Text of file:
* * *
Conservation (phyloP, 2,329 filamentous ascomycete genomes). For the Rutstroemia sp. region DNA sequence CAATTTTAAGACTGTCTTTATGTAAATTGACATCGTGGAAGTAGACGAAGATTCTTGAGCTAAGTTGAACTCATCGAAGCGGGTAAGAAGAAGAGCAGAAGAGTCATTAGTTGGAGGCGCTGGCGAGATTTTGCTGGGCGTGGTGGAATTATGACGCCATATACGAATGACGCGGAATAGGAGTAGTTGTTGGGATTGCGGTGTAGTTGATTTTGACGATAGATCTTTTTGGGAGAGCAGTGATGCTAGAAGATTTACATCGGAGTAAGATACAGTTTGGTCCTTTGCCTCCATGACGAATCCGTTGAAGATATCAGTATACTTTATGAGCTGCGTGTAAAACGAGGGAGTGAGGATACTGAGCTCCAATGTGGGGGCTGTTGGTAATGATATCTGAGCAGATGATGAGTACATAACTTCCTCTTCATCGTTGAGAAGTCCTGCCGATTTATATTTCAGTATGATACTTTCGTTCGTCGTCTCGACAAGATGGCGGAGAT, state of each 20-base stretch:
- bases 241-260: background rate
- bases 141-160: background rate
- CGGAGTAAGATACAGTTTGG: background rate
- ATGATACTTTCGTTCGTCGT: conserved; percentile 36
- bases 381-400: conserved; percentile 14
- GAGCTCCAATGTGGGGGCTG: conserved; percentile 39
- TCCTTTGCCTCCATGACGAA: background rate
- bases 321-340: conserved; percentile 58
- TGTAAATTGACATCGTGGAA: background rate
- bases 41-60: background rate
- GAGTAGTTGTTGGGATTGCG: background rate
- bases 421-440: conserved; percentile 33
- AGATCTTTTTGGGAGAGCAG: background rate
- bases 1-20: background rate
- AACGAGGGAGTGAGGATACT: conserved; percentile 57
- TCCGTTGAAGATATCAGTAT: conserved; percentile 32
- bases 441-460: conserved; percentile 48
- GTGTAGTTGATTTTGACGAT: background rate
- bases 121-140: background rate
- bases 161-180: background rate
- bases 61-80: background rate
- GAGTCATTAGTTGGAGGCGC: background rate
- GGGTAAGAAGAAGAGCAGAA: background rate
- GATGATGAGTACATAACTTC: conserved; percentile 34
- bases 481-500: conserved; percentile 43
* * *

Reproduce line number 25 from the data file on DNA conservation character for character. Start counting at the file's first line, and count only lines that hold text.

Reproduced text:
- GATGATGAGTACATAACTTC: conserved; percentile 34